Dutch Government Plans to Scrap Share Buyback Tax

Dutch Government Plans to Scrap Share Buyback Tax

Adriana van den Berg
1 min read

Dutch Government Plans to Scrap 15% Tax on Share Buybacks

The four parties negotiating the formation of the next Dutch government are considering the elimination of the 15% tax on share buybacks, a move that has drawn criticism from companies and could have significant consequences for the country's financial stability. The decision, if implemented, could impact the investment decisions of major companies and potentially attract foreign businesses looking for tax-friendly environments. However, the loss of anticipated revenue from the tax could strain the national budget and lead to political instability.

Key Takeaways

  • The four parties negotiating to form the next Dutch government plan to scrap the 15% tax on share buybacks and reverse the decision to reduce tax breaks for expatriates.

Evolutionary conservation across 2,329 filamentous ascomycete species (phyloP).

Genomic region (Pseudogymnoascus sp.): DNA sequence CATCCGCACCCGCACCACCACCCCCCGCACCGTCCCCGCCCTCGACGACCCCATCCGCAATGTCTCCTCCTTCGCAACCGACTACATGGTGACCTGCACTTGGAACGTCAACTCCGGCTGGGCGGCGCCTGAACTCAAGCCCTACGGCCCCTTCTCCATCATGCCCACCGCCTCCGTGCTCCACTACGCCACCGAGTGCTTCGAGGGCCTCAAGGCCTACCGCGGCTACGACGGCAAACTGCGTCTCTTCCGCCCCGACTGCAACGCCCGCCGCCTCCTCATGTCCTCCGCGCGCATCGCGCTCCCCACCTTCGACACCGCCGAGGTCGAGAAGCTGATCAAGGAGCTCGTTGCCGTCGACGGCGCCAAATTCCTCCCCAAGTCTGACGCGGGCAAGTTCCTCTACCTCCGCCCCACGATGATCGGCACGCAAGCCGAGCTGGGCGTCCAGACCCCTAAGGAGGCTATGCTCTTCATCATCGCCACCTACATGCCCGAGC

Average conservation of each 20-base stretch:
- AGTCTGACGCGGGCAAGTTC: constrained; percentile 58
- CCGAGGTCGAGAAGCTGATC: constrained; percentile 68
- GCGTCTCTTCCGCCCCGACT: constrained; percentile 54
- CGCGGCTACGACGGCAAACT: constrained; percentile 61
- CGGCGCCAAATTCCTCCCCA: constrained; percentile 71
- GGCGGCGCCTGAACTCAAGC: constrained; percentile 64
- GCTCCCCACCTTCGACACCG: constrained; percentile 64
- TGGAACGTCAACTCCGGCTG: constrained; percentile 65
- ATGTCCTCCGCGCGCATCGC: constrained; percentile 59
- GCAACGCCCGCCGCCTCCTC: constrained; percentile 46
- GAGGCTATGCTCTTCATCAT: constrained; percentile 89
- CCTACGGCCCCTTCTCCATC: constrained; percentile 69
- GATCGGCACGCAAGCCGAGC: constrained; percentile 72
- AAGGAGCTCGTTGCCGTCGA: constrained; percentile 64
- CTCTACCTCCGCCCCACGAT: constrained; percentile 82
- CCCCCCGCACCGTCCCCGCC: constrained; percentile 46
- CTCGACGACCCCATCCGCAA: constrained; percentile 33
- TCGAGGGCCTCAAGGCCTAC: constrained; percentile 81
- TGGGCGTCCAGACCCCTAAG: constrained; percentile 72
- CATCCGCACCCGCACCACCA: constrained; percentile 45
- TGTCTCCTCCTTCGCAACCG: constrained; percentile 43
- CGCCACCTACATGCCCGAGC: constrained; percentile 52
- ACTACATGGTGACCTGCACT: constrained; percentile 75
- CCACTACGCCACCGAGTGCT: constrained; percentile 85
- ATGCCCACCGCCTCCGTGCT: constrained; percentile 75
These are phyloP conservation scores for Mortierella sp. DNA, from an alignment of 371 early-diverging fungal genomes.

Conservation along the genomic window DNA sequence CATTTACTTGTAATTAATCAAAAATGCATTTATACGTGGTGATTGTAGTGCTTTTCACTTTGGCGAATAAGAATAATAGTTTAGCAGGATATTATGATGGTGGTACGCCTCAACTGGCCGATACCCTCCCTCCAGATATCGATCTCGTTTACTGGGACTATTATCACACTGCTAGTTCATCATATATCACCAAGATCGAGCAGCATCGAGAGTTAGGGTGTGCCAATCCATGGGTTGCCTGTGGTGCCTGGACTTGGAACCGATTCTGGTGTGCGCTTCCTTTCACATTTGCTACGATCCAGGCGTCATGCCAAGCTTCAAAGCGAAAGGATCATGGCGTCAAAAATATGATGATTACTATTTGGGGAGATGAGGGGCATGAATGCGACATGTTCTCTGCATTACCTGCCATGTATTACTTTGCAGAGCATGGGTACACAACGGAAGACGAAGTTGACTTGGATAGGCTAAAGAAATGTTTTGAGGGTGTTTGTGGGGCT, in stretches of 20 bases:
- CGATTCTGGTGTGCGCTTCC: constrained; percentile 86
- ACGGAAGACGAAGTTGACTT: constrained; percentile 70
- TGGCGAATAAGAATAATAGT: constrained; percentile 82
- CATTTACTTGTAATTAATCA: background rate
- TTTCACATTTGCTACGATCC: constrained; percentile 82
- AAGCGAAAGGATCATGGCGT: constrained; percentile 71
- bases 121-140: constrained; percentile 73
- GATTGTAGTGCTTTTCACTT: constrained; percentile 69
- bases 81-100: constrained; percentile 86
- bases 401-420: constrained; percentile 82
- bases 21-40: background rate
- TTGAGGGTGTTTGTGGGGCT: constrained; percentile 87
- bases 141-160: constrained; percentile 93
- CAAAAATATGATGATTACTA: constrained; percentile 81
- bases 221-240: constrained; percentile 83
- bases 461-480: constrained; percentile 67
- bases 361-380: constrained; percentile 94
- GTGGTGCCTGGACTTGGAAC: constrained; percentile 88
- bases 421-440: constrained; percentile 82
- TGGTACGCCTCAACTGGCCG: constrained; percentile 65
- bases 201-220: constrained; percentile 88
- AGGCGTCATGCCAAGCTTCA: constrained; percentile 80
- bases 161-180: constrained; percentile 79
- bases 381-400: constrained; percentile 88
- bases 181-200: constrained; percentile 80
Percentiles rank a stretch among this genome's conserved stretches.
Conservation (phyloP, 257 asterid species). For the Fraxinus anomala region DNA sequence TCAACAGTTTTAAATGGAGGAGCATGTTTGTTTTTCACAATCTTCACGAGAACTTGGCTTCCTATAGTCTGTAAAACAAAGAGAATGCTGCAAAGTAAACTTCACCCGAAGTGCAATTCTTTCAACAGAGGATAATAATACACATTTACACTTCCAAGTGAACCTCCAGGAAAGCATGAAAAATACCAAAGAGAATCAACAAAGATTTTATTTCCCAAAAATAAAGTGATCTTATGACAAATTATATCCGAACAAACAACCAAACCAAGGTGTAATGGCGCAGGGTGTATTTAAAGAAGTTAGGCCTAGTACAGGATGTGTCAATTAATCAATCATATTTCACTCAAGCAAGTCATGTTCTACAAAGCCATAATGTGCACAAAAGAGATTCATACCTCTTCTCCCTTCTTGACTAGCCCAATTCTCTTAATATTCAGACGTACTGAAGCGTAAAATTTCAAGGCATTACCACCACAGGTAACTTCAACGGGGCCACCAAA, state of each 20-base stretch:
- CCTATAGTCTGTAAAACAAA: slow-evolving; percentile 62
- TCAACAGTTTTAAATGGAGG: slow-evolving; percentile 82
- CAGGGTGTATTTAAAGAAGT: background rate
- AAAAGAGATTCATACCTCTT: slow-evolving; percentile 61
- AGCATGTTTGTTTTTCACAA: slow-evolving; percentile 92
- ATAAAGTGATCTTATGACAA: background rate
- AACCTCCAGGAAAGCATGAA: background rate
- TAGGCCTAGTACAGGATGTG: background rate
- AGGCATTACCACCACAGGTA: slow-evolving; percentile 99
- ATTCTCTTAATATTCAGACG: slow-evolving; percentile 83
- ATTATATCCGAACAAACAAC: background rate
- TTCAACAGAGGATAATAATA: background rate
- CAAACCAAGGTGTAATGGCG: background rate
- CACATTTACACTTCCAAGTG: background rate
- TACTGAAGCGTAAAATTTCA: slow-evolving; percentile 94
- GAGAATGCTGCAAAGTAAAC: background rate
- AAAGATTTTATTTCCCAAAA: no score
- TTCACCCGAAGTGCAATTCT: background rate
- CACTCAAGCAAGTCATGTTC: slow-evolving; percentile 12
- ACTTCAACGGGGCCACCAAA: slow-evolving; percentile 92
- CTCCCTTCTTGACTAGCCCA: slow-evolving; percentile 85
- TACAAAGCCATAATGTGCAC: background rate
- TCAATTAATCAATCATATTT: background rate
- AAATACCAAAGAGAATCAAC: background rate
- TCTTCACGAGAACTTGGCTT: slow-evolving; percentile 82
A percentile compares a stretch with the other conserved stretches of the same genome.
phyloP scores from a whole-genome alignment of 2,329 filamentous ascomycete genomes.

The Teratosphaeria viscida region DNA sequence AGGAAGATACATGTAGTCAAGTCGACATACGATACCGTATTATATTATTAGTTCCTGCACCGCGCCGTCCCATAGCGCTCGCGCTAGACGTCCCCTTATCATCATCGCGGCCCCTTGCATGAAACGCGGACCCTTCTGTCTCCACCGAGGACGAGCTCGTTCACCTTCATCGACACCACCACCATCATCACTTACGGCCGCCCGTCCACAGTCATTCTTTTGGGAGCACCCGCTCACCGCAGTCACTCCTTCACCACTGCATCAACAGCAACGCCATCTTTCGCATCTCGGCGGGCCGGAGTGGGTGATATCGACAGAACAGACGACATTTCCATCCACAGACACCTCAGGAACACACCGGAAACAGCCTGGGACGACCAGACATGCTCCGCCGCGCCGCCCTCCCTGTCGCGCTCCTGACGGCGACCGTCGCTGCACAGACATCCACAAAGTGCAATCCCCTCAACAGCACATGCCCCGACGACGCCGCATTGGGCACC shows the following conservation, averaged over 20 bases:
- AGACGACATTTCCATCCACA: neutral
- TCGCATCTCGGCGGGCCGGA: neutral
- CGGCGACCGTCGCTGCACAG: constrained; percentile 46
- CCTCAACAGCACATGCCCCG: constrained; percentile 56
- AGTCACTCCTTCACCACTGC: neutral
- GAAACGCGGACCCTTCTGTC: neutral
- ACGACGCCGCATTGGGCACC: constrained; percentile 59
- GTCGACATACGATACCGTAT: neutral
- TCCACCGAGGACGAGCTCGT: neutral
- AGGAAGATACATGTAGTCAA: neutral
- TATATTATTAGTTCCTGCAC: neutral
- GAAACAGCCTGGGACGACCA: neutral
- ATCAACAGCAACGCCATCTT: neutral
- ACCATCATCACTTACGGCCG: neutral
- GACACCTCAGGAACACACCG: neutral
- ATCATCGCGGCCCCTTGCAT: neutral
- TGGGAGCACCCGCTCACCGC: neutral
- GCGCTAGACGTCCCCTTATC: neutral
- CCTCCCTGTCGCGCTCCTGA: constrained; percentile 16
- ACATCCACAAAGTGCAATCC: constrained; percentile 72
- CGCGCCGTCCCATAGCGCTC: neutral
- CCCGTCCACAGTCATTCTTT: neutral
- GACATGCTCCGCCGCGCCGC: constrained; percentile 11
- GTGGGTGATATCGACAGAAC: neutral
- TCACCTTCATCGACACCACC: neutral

• The share buyback tax, scheduled to take effect in 2025, was met with criticism from companies such as ING Groep NV and ABN Amro Bank NV, whose shares rose after the news of the potential elimination of the tax.
  • The Dutch parliament may still hold a vote by July 5 on whether to cancel the share buyback laws.


The potential elimination of the Dutch share buyback tax could have far-reaching consequences. While it may attract businesses and bolster investment, the loss of anticipated revenue could strain the national budget, impacting public services and financial stability. Moreover, the decision could face opposition in parliament and lead to political instability.

Did You Know?

  • Share buybacks: Also known as share repurchases, share buybacks occur when a company buys back its own shares from the open market, reducing the number of outstanding shares and increasing the ownership stake of the remaining shareholders.
  • 15% tax on share buybacks: The proposed repeal of this tax, which was set to raise €1.2 billion, has the potential to impact the investment decisions of some of the Netherlands' largest companies.
  • Tax breaks for expatriates: The reversal of the decision to shrink these tax breaks could encourage more expatriates to work in the Netherlands, addressing labor shortages and potentially boosting the economy.

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